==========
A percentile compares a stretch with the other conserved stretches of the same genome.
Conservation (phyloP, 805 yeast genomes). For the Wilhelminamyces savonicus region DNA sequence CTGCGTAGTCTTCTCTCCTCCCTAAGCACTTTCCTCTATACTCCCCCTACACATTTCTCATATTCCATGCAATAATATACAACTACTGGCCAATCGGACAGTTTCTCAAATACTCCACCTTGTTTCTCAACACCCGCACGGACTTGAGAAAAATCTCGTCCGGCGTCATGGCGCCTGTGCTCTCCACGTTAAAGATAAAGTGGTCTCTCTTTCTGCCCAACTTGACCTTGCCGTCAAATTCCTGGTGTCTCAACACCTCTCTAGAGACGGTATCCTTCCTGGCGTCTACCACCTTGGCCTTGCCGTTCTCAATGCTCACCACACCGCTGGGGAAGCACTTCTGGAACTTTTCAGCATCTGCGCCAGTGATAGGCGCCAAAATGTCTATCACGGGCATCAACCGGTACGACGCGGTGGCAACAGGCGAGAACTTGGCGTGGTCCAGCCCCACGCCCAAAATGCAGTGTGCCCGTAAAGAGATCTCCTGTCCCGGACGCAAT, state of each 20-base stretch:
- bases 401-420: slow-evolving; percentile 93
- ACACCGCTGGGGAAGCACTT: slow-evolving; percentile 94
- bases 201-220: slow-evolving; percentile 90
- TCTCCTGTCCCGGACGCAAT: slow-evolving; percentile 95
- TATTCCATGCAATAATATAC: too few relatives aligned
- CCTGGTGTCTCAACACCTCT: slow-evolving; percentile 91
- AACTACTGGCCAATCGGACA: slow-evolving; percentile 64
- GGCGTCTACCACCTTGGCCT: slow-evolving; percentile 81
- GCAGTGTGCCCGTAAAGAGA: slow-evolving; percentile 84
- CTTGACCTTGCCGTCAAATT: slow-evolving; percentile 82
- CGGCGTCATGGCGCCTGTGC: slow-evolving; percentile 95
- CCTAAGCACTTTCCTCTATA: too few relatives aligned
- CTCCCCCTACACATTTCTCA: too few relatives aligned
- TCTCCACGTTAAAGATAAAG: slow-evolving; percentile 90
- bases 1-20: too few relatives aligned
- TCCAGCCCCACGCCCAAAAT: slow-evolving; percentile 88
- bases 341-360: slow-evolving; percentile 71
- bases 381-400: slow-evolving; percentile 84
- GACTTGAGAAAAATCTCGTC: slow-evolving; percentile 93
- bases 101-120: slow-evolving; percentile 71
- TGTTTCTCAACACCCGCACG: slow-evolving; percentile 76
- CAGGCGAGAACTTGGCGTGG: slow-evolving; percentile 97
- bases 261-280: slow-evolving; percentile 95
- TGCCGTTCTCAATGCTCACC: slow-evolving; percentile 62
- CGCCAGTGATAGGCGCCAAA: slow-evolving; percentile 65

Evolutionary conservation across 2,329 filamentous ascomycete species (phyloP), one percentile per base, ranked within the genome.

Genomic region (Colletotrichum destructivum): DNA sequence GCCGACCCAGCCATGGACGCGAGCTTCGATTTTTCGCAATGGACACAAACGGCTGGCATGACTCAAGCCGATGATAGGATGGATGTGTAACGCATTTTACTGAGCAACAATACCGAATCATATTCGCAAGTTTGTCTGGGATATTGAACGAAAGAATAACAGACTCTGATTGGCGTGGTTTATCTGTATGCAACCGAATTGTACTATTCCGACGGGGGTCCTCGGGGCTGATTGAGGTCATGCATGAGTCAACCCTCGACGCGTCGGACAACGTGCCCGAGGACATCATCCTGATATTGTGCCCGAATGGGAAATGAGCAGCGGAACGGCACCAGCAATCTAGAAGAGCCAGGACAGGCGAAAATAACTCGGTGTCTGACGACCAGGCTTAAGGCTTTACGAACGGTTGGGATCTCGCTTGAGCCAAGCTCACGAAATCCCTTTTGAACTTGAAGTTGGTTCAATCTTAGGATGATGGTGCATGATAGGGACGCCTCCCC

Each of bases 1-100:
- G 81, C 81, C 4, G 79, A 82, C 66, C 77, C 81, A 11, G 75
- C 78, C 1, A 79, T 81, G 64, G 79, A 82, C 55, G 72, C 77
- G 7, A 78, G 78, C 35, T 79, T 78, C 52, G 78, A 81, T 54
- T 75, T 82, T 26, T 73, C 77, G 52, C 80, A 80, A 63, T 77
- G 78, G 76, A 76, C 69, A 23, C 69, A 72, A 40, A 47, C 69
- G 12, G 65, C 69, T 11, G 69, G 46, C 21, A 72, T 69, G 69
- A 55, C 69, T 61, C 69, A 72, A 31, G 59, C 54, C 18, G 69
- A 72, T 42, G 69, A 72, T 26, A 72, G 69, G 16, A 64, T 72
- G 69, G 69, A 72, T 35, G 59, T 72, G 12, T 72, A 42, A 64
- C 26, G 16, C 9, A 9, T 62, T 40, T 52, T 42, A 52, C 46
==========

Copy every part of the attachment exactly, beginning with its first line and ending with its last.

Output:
A percentile compares a stretch with the other conserved stretches of the same genome.
Conservation (phyloP, 805 yeast genomes). For the Wilhelminamyces savonicus region DNA sequence CTGCGTAGTCTTCTCTCCTCCCTAAGCACTTTCCTCTATACTCCCCCTACACATTTCTCATATTCCATGCAATAATATACAACTACTGGCCAATCGGACAGTTTCTCAAATACTCCACCTTGTTTCTCAACACCCGCACGGACTTGAGAAAAATCTCGTCCGGCGTCATGGCGCCTGTGCTCTCCACGTTAAAGATAAAGTGGTCTCTCTTTCTGCCCAACTTGACCTTGCCGTCAAATTCCTGGTGTCTCAACACCTCTCTAGAGACGGTATCCTTCCTGGCGTCTACCACCTTGGCCTTGCCGTTCTCAATGCTCACCACACCGCTGGGGAAGCACTTCTGGAACTTTTCAGCATCTGCGCCAGTGATAGGCGCCAAAATGTCTATCACGGGCATCAACCGGTACGACGCGGTGGCAACAGGCGAGAACTTGGCGTGGTCCAGCCCCACGCCCAAAATGCAGTGTGCCCGTAAAGAGATCTCCTGTCCCGGACGCAAT, state of each 20-base stretch:
- bases 401-420: slow-evolving; percentile 93
- ACACCGCTGGGGAAGCACTT: slow-evolving; percentile 94
- bases 201-220: slow-evolving; percentile 90
- TCTCCTGTCCCGGACGCAAT: slow-evolving; percentile 95
- TATTCCATGCAATAATATAC: too few relatives aligned
- CCTGGTGTCTCAACACCTCT: slow-evolving; percentile 91
- AACTACTGGCCAATCGGACA: slow-evolving; percentile 64
- GGCGTCTACCACCTTGGCCT: slow-evolving; percentile 81
- GCAGTGTGCCCGTAAAGAGA: slow-evolving; percentile 84
- CTTGACCTTGCCGTCAAATT: slow-evolving; percentile 82
- CGGCGTCATGGCGCCTGTGC: slow-evolving; percentile 95
- CCTAAGCACTTTCCTCTATA: too few relatives aligned
- CTCCCCCTACACATTTCTCA: too few relatives aligned
- TCTCCACGTTAAAGATAAAG: slow-evolving; percentile 90
- bases 1-20: too few relatives aligned
- TCCAGCCCCACGCCCAAAAT: slow-evolving; percentile 88
- bases 341-360: slow-evolving; percentile 71
- bases 381-400: slow-evolving; percentile 84
- GACTTGAGAAAAATCTCGTC: slow-evolving; percentile 93
- bases 101-120: slow-evolving; percentile 71
- TGTTTCTCAACACCCGCACG: slow-evolving; percentile 76
- CAGGCGAGAACTTGGCGTGG: slow-evolving; percentile 97
- bases 261-280: slow-evolving; percentile 95
- TGCCGTTCTCAATGCTCACC: slow-evolving; percentile 62
- CGCCAGTGATAGGCGCCAAA: slow-evolving; percentile 65

Evolutionary conservation across 2,329 filamentous ascomycete species (phyloP), one percentile per base, ranked within the genome.

Genomic region (Colletotrichum destructivum): DNA sequence GCCGACCCAGCCATGGACGCGAGCTTCGATTTTTCGCAATGGACACAAACGGCTGGCATGACTCAAGCCGATGATAGGATGGATGTGTAACGCATTTTACTGAGCAACAATACCGAATCATATTCGCAAGTTTGTCTGGGATATTGAACGAAAGAATAACAGACTCTGATTGGCGTGGTTTATCTGTATGCAACCGAATTGTACTATTCCGACGGGGGTCCTCGGGGCTGATTGAGGTCATGCATGAGTCAACCCTCGACGCGTCGGACAACGTGCCCGAGGACATCATCCTGATATTGTGCCCGAATGGGAAATGAGCAGCGGAACGGCACCAGCAATCTAGAAGAGCCAGGACAGGCGAAAATAACTCGGTGTCTGACGACCAGGCTTAAGGCTTTACGAACGGTTGGGATCTCGCTTGAGCCAAGCTCACGAAATCCCTTTTGAACTTGAAGTTGGTTCAATCTTAGGATGATGGTGCATGATAGGGACGCCTCCCC

Each of bases 1-100:
- G 81, C 81, C 4, G 79, A 82, C 66, C 77, C 81, A 11, G 75
- C 78, C 1, A 79, T 81, G 64, G 79, A 82, C 55, G 72, C 77
- G 7, A 78, G 78, C 35, T 79, T 78, C 52, G 78, A 81, T 54
- T 75, T 82, T 26, T 73, C 77, G 52, C 80, A 80, A 63, T 77
- G 78, G 76, A 76, C 69, A 23, C 69, A 72, A 40, A 47, C 69
- G 12, G 65, C 69, T 11, G 69, G 46, C 21, A 72, T 69, G 69
- A 55, C 69, T 61, C 69, A 72, A 31, G 59, C 54, C 18, G 69
- A 72, T 42, G 69, A 72, T 26, A 72, G 69, G 16, A 64, T 72
- G 69, G 69, A 72, T 35, G 59, T 72, G 12, T 72, A 42, A 64
- C 26, G 16, C 9, A 9, T 62, T 40, T 52, T 42, A 52, C 46